Alzheimer’s Risk Reduced with Healthy Diet, Exercise and Socializing, Study Shows

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by Isaura Santos |

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shutterstock_240339163A team of researchers from Scandinavia conducted a study, titled, “The Finnish Geriatric Intervention Study to Prevent Cognitive Impairment and Disability (FINGER): Study design and progress,” now published in Alzheimer’s & Dementia – the journal of the Alzheimer’s Association. It evidenced physical activity, cognitive training, nutritional guidance, socializing and other factors seem to improve overall cognitive performance in seniors that are at risk for developing cognitive impairment, such as in Alzheimer’s disease. The scientific paper’s results support the mission the Living Well Residence in Bristol, Vermont has held since its foundation, 10 years ago. Dee Deluca, the Executive Director of Living Well, applauded this research project.

“This is something that we, at Living Well, have known and been practicing for 10 years,” explained Dee Deluca in a press release. Mr. Deluca, also oversees the Ethan Allen Residence in Burlington, Vermont and explained that “By eating whole foods, living in a social environment and keeping the mind alive through music, art, gardening and other endeavors, it improves quality of life and even quality of health. We feel the results of this study validate something that we’ve been saying—and putting into practice—for a decade.”

Estimates say that about 5 million Americans 65 years or older have Alzheimer’s disease. This is an irreversible and progressive cognitive disease that affects memory, cognitive skills, and, ultimately, it affects functioning. For every five year interval after 65 years old, the risk for the disease increases, and the number of people suffering with the condition doubles, according to data from the National Institute on Aging.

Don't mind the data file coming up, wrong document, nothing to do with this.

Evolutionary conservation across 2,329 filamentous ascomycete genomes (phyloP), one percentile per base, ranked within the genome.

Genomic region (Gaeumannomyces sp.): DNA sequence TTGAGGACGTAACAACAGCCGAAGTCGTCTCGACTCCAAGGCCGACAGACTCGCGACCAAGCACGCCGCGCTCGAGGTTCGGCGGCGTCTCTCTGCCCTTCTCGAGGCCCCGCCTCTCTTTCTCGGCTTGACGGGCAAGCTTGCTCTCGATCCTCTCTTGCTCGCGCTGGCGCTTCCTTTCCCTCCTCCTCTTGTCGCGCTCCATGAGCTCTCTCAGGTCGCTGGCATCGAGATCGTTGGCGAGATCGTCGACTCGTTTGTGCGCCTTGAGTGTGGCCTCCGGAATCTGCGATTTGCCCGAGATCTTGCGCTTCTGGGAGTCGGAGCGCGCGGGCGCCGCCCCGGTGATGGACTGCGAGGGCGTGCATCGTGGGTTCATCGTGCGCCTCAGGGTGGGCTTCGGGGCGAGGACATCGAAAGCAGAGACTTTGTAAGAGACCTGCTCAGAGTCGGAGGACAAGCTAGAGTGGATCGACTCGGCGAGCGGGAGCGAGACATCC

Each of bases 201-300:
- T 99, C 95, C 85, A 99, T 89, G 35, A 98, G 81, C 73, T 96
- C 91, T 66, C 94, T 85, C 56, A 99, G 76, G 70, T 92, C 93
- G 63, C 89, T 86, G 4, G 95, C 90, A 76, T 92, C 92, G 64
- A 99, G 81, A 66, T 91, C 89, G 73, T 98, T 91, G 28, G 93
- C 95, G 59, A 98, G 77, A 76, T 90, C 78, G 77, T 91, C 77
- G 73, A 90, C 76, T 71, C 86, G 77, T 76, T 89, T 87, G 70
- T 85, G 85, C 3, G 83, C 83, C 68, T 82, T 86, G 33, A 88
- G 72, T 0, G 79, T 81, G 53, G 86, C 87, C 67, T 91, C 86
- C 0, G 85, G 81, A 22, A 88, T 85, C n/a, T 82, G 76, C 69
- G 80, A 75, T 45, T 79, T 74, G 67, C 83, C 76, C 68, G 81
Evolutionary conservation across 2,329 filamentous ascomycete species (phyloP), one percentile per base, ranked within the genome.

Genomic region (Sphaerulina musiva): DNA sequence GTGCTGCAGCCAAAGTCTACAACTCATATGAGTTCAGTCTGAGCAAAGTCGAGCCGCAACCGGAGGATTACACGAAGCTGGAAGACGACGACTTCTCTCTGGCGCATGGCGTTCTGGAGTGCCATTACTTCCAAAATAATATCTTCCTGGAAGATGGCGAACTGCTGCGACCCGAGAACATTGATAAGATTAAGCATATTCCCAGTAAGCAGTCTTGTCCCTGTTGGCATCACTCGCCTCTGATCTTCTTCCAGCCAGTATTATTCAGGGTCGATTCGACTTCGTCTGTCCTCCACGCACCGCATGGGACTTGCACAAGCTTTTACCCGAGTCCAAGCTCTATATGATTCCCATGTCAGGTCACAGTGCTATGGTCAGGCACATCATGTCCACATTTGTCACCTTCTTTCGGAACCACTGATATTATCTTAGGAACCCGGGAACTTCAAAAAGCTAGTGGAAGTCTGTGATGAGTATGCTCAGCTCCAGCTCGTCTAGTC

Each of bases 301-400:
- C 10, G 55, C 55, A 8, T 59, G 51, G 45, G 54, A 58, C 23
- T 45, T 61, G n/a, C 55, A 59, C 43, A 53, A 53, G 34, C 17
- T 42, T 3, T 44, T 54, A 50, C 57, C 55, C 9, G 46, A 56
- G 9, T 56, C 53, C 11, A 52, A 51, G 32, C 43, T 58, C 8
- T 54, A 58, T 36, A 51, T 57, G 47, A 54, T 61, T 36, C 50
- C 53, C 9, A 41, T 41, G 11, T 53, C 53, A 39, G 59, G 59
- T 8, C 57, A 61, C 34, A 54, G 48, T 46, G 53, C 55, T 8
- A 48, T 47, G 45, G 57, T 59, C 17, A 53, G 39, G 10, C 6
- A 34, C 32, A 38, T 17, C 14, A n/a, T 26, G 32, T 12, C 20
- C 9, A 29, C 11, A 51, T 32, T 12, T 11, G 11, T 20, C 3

Presented in Copenhagen, Denmark at the 2014 Alzheimer’s Association International Conference, the FINGER Study combines a two-year clinical trial in Finland that enrolled 1,260 adults aged 60 to 77 years old, deemed at risk for Alzheimer’s disease. The participants were divided among two cohorts: an intervention and a control group. The intervention group were engaged in physical exercise, nutritional guidance, management of heart health risk factors, cognitive training and social activities, while the control group received health advice. After 24 months, the intervention group performed better memory tests, showed improved ability to plan and solve problems, and displayed faster cognitive processing.

Miia Kivipelto, from the Karolinska Institutet, Sweden and the National Institute for Health and Welfare, Helsinki, Finland, added in a press release: “This is the first randomized control trial showing that it is possible to prevent cognitive decline using a multi-domain intervention among older at-risk individuals. These results highlight the value of addressing multiple risk factors in improving performance in several cognitive domains.”

The Living Well Residence has daily farm-to-table meals, readily-available physicians, and a natural, family setting, which makes it easier to build relationships and to socialize. Deluca believes that this will be a growing approach to maintaining cognitive health in the future.